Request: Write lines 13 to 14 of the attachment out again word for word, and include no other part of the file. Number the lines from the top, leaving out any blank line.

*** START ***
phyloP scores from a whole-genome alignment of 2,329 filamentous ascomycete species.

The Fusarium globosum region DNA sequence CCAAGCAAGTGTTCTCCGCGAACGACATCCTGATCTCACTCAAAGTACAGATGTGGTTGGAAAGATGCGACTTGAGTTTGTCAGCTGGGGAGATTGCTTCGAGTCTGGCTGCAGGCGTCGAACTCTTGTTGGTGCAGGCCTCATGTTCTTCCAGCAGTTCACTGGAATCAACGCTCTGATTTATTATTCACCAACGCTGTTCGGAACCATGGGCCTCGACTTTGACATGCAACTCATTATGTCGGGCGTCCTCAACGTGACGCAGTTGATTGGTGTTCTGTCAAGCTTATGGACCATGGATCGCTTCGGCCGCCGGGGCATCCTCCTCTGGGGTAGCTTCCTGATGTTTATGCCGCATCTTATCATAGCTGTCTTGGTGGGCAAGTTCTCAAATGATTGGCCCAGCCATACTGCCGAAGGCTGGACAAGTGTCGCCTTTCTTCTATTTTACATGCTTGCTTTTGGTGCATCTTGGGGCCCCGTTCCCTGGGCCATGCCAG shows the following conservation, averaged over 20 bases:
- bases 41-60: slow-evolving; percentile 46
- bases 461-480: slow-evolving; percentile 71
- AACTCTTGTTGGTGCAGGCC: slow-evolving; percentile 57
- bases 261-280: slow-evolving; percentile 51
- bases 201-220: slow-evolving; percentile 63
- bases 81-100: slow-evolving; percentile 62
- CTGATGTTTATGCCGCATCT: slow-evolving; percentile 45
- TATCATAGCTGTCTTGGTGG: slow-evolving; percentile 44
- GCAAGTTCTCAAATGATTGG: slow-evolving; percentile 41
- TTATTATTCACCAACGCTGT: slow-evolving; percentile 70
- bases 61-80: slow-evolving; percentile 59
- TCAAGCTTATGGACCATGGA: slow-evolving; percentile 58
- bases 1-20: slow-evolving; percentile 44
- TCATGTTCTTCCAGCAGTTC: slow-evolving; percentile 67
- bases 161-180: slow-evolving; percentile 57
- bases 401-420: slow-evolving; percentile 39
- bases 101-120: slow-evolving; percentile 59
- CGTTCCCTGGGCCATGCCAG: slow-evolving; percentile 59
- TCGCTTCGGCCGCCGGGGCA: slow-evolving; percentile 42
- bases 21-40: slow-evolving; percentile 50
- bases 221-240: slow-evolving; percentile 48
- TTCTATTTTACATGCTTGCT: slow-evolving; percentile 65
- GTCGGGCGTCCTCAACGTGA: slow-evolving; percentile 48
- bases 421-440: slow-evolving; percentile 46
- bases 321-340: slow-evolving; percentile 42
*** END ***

- bases 61-80: slow-evolving; percentile 59
- TCAAGCTTATGGACCATGGA: slow-evolving; percentile 58